6. Dirac’s replacement of the Poisson bracket by the quantum Lie bracket.

7. Duality between the Schrodinger and Heisenberg mechanics based on Dirac’s idea.

8. Quantum dynamics in Dirac’s interaction picture.

9. The Pauli equation: Incorporating spin in the Schrodinger wave equation in the presence of a magnetic field.

10. The Zeeman effect.

11a.The spectrum of the Hydrogen atom.

11b.The spectrum of particle in a box.

11c.The spectrum of a quantum harmonic oscillator.

11. Time independent perturbation theory: Calculation of the energy levels and eigenfunctions of non-degenerate and degenerate systems using perturbation theory.

12. Time dependent perturbation theory: Calculation of the transition probabilities of a quantum system from one stationary state of the unperturbed system to another stationary state in the presence of a time varying interaction potential.

13. The full Dyson series for the evolution operator of a quantum system in the presence of a time varying potential.

14. The transition probabilities in the presence of a stochastically time varying potential.

15. Basics of quantum gates and their realization using perturbed quantum systems.

16. Bounded and unbounded linear operators in a Hilbert space.

17. The spectral theorem for compact normal and bounded and unbounded self-adjoint operators in a Hilbert space.

18. The general theory of Events, states and observables in the quantum theory.

19. The evolution of the density operator in the absence of noise.

20. The Gorini-Kossakowski-Sudarshan-Lindblad (GKSL) equation for noisy quantum systems.

21. Distinguishable and indistinguishable particles: The Maxwell-Boltzmann, Bose-Einstein and Fermi-Dirac statis- tics.

22. The relationship between spin and statistics.

23. Tensor products of Hilbert spaces

24. Symmetric and antisymmetric tensor products of Hilbert spaces, the Fock spaces.

25. Coherent /exponential vectors in the Fock spaces.

26. Creation, conservation and annihilation operators in the Boson Fock space

27. The general theory of quantum stochastic processes in the sense of Hudson and Parthasarathy.

28. The quantum Ito formula of Hudson and Parthasarathy.

29. The general theory of quantum stochastic differential equations.

30. The Hudson-Parthasarathy noisy Schrodinger equation and the derivation of the GKSL equation from its partial trace.

31. The Feynman path integral for solving the Schrodinger equation.

32. Comparison between the Hamiltonian (Schrodinger-Heisenberg) and Lagrangian (path integral) approaches to quantum mechanics.

33. The quantum theory of fields: Quantization of the Klein-Gordon field, quantization of the electromagnetic field, quantization of the Dirac electron-Positron field interacting with a quantum electromagnetic field, The Feynman diagrams for calculating scattering probabilities between electrons, positrons and photons.

34. Dirac’s wave equation in a gravitational field.

35. Canonical quantization of the gravitational field.

36. The scattering matrix for the interaction between photons, electrons, positrons and gravitons. Calculating the scattering matrix using the Feynman path integral and also using the operator formalism with the Feynman diagrammatic rules.

37. Atom interacting with a Laser; The general theory based on quantum electrodynamics. Representing the quantum electromagnetic field using finite sets of creation and annihilation operators. Representing any density operator for the quantum electromagnetic field via the diagonal Glauber-Sudarshan representation. Representing any state of the laser interacting with the spin of an atom using the Galuber-Sudarshan representation having matrix coefficients. Expressing the evolution equation for the density operator of the laser-atom system using the Glauber-Sudarshan representation.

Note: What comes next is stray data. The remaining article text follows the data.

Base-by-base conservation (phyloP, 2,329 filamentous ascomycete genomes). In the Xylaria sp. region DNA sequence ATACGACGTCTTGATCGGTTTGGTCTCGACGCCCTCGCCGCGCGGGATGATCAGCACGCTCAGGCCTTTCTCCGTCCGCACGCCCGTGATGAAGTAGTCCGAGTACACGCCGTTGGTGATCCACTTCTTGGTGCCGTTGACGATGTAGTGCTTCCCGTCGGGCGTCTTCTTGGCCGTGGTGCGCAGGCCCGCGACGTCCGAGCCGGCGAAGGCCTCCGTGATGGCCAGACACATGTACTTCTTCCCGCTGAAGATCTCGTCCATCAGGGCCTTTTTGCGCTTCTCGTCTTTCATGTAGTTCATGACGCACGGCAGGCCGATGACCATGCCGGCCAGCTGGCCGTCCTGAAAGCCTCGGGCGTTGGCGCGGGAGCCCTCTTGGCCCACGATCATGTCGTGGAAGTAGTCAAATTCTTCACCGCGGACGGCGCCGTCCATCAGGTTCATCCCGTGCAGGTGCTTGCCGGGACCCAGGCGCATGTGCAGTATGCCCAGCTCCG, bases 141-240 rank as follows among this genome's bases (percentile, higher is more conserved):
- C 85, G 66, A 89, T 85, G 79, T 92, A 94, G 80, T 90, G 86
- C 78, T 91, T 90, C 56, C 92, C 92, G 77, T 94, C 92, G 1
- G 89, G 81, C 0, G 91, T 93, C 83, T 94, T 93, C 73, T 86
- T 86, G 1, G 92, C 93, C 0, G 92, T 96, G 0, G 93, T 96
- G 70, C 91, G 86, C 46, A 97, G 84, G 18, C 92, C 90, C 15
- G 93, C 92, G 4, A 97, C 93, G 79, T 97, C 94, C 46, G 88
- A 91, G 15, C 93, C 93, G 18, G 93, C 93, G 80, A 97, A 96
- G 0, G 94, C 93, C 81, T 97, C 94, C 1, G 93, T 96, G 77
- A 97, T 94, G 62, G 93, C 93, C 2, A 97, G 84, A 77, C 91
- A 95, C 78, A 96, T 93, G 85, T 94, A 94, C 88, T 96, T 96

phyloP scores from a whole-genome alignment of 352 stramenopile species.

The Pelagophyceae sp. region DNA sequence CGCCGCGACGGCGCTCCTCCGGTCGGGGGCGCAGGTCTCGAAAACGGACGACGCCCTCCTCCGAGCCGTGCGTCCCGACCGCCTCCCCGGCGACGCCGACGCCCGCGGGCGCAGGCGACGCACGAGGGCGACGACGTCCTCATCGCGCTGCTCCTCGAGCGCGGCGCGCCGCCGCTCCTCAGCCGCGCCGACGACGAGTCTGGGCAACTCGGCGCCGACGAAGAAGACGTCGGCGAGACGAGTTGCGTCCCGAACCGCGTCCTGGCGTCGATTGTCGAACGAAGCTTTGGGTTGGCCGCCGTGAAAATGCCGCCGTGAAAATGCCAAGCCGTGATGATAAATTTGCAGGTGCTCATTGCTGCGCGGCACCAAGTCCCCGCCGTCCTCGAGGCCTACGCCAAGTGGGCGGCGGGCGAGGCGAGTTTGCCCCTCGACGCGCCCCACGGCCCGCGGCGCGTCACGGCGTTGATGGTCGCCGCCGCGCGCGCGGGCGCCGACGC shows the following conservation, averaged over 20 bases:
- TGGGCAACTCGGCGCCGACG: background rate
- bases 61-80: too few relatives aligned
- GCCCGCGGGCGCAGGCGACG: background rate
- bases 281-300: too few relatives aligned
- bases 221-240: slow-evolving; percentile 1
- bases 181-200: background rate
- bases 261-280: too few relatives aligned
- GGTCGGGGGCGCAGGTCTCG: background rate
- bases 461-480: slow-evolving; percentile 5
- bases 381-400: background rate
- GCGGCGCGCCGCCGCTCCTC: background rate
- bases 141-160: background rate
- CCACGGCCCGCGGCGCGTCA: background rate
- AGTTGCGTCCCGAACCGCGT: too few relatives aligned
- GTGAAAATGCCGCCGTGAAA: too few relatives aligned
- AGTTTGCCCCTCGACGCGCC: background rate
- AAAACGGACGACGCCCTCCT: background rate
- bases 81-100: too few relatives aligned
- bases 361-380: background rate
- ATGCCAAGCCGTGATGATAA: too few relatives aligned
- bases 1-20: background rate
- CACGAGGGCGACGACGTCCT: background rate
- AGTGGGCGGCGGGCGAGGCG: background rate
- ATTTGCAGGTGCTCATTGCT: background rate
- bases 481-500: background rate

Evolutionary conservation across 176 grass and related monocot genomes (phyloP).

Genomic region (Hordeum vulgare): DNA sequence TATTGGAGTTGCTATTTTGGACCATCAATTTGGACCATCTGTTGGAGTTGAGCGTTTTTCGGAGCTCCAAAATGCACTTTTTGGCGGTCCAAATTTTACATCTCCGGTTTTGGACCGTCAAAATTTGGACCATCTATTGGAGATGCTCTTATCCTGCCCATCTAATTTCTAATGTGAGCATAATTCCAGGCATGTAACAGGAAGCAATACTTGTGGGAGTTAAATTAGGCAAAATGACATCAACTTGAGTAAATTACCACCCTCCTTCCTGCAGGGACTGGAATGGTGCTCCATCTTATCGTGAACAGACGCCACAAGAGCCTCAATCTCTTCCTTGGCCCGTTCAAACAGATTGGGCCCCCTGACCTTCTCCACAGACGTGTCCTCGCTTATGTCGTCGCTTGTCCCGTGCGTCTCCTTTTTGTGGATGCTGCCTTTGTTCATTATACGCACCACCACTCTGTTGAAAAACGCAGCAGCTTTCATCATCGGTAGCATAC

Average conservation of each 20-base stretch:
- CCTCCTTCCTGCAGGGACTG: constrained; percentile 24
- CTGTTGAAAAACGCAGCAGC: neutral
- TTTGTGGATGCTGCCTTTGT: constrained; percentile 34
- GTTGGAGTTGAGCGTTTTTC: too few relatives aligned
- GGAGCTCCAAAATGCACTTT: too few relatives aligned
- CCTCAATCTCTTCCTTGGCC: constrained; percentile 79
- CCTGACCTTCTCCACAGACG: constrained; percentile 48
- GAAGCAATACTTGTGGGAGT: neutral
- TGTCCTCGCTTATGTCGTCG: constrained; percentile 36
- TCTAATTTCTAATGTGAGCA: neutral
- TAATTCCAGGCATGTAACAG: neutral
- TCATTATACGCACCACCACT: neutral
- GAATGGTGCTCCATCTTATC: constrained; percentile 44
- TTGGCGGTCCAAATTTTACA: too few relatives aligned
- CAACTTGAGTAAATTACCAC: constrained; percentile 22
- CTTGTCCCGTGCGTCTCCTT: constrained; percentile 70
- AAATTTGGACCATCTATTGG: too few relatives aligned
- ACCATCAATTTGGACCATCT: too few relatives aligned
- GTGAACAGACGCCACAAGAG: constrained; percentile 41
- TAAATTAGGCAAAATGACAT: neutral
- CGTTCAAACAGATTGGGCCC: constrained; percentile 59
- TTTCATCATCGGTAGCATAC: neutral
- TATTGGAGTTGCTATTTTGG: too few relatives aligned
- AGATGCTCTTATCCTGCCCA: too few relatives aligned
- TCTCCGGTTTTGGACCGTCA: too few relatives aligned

38. The classical and quantum Boltzmann equations.

39. Bands in a semiconductor: Derivation using the Bloch wave functions in a 3-D periodic lattice.

40. The Hartree-Fock apporoximate method for computing the wave functions of a many electron atom.

41. The Born-Oppenheimer approximate method for computing the wave functions of electrons and nuclei in a lattice.

42. The performance of quantum gates in the presence of classical and quantum noise.

43. Design of quantum gates by applying a time varying electromaguetic field on atoms and oscillators.

44. Solution of Dirac’s equation in the Coulomb potential: Relativistic correction to the levels of the hydrogen atom.

45. Dirac’s equation in general radial potentials.

46. The Schrodinger equation in an electromangetic field described as a quantum stochastic process. Calculation of transition probabilities for the atom and bath.

47. Dirac’s equation in an electromagnetic field described as a quantum stochastic process.

48. General Scattering theory, the Moller and wave operators, the scattering matrix, the Lippman-Schwinger equation for the scattering matrix, Born scattering.

49. Design of quantum gates using scattering theory.

50. Evans-Hudson flows and its application to the quantization of the fluid dynamical equations in noise.

51. Classical non-linear filtering: The Kushner, Stratanovich, Kallianpur-Striebel formulas.

52. Derivation of the extended Kalman filter (EKF) as an approximation to the Kushner filter.

53. Belavkin’s theory of non-demolition measurements and quantum filtering in coherent states based on the Hudson- Parthasarathy Boson Fock space theory of quantum noise.

54. Classical control of a stochastic dynamical system by error feedback based on a state observer derived from the EKF.

55. Quantum control using error feedback based on Belavkin quantum filters for the quantum state observer.

56. Lyapunov’s stability theory with application to classical and quantum dynamical systems.

57. The Yang-Mills field and its quantization using path integrals.

58. Schwinger’s analysis of QED.

59. Quantum Control.

60. Knill-Laflamme theorem and quantum error correcting codes.

61. Quantum hypothesis testing.

62. Damped quantum harmonic oscillators using the GKSL formalism.

63. The Yang-Mills field and its quantization using path integrals.

64. A general remark on path integral computations for gauge invariant actions